A life of stewardship: Charlie Dilks

by Chrissy Clawson
Posted 5/31/24

The Chestnut Hill Conservancy's sold-out Spring Gala on Saturday, June 8, will honor Charlie Dilks, a man whose commitment to conservation has significantly impacted the community.

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A life of stewardship: Charlie Dilks


The Chestnut Hill Conservancy's sold-out Spring Gala on Saturday, June 8, will honor Charlie Dilks, a man whose commitment to conservation has significantly impacted the community. Held on the grounds of a historic Norman-style home with conserved land in Wyndmoor, the gala will recognize his contributions to preserving the natural and historical beauty of Chestnut Hill and its surrounding areas.

A lifelong passion for nature

Dilks' conservation journey began in childhood, inspired by his mother, a naturalist who founded the Women's Committee at the Academy of Natural Sciences. Growing up near Cresheim Creek, he spent countless hours exploring the Wissahickon, collecting salamanders, minnows, and crawfish. His passion for the environment deepened when he discovered a new crab species in Maple Shade, New Jersey, with Dr. Horace R. Richards from the Academy of Natural Sciences. Richards named the new species Prehepatus Dilksi in honor of Charlie Dilks in 1962.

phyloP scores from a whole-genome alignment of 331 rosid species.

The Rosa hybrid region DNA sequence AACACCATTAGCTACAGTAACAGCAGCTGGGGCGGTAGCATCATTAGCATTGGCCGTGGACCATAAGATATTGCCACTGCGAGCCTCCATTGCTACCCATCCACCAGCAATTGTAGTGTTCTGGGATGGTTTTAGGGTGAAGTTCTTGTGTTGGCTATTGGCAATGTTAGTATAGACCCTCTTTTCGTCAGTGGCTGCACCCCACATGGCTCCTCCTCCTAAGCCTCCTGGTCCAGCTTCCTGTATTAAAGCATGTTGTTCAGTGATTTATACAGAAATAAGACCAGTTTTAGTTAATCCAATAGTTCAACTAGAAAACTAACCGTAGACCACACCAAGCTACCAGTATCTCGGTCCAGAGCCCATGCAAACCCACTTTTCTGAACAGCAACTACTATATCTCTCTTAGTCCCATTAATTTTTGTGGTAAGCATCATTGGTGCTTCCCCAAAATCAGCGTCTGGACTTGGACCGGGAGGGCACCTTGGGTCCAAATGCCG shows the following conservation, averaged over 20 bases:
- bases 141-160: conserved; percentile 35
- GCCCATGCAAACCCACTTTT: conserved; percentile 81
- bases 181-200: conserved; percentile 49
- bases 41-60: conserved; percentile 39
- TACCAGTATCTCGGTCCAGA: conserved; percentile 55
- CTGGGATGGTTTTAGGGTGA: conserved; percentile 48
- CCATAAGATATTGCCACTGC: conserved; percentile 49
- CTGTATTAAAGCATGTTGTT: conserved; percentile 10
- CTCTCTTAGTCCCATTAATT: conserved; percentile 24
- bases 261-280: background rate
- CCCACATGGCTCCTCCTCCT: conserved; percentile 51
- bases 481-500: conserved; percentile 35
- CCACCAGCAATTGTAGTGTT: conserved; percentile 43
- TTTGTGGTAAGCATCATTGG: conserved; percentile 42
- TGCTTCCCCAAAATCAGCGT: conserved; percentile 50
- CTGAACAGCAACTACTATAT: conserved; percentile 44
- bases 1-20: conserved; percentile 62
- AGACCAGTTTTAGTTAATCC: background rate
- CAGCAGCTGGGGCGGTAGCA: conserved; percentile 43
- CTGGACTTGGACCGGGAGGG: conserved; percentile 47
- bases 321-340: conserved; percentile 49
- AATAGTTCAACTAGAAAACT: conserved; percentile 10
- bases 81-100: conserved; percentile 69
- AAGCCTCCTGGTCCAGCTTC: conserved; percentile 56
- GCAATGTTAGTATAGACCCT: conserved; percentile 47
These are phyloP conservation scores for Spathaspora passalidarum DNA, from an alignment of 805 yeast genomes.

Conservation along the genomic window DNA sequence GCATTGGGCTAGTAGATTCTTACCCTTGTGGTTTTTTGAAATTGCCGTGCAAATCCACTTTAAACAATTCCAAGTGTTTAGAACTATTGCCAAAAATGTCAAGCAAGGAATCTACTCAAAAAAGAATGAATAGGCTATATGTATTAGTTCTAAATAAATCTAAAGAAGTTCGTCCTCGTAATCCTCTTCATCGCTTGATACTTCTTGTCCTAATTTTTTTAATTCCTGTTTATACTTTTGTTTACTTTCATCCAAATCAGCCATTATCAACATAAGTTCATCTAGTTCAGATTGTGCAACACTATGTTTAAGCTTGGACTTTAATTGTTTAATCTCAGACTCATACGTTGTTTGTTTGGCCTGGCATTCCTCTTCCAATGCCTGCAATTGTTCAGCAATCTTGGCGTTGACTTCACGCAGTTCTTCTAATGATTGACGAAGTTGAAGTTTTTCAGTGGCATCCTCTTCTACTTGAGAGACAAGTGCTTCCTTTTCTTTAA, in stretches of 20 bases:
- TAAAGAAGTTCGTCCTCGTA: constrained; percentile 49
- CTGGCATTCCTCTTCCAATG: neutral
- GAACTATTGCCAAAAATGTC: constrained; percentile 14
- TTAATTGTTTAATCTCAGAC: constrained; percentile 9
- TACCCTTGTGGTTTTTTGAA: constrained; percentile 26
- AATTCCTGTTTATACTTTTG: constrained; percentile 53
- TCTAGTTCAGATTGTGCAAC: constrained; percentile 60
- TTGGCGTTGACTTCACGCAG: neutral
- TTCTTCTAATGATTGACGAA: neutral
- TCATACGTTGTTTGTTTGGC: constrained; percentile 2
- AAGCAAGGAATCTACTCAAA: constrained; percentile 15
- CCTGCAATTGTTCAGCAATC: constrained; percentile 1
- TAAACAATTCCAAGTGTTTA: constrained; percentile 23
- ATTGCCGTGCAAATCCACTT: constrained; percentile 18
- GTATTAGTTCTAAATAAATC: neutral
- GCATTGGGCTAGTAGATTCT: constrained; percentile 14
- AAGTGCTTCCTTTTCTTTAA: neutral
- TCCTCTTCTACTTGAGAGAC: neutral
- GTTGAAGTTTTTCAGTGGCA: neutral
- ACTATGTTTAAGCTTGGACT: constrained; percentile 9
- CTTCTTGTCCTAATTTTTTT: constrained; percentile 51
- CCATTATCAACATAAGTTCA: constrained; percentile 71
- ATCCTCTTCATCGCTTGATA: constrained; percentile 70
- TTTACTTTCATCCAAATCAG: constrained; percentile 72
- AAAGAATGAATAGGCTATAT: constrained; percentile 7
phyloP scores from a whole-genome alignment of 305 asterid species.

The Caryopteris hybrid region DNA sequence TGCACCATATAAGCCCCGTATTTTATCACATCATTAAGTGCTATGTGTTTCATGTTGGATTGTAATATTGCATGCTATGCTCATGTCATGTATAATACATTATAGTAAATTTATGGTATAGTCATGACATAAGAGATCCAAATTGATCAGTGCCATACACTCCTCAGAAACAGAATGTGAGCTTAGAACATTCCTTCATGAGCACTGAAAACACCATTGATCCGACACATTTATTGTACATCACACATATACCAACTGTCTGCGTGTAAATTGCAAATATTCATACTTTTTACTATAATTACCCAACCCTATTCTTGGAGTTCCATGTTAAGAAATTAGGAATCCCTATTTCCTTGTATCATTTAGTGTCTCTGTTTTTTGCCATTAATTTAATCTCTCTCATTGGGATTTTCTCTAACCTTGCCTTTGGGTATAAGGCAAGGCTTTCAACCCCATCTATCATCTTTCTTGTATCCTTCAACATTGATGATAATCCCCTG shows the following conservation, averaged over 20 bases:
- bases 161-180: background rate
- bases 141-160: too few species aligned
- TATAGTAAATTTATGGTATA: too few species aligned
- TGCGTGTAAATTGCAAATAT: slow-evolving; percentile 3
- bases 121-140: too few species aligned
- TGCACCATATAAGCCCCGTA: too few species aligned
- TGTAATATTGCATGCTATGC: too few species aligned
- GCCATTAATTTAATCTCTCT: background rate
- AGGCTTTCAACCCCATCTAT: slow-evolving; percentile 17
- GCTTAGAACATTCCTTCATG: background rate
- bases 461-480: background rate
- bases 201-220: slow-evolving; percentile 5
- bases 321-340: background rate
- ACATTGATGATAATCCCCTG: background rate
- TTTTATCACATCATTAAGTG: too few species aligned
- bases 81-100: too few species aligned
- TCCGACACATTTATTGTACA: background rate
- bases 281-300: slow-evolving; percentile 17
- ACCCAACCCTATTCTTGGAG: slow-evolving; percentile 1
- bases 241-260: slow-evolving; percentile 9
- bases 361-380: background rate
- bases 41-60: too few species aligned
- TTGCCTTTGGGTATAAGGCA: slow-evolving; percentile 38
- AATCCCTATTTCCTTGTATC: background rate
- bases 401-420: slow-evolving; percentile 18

Recalling a recent visit to the Academy, Dilks shared, "I mentioned the story during a behind-the-scenes tour, and a staff member pulled it out of a drawer in the Academy archives."

Books like "Stalking the Wild Asparagus" and "Stalking the Blue-Eyed Scallop" by Euell Gibbons sparked an interest in natural foods and foraging. This interest extended into his professional life, where he continuously sought ways to improve environmental health and sustainability. "Being brought up in that environment put me on the path," he said. "That's where it started and has kept me going ever since."

Funding the future

Recognizing that there are many like him in the community who wish to support environmental protection, Dilks introduced the "Catalyst" program to help fund a full-time easement manager at the Conservancy. Catalyst is the highest level of Conservancy membership ($5,000+), where half of the contribution can directly support the easement manager position.

"We needed the strength to take easements and enforce them, which requires financial and human resources," he explained. "I felt and still feel that major donors need to step up and become more involved, contributing to overall operations and specific programs that ensure our future success." This initiative established a full-time easement manager position at the Conservancy, enhancing the organization's ability to protect and manage conservation easements.

"All our activities are important, but the easement program is particularly significant to me," he said. "It's about providing resources for people who want to preserve their properties and ensuring we have the staff and funding to support these efforts."

Enduring commitment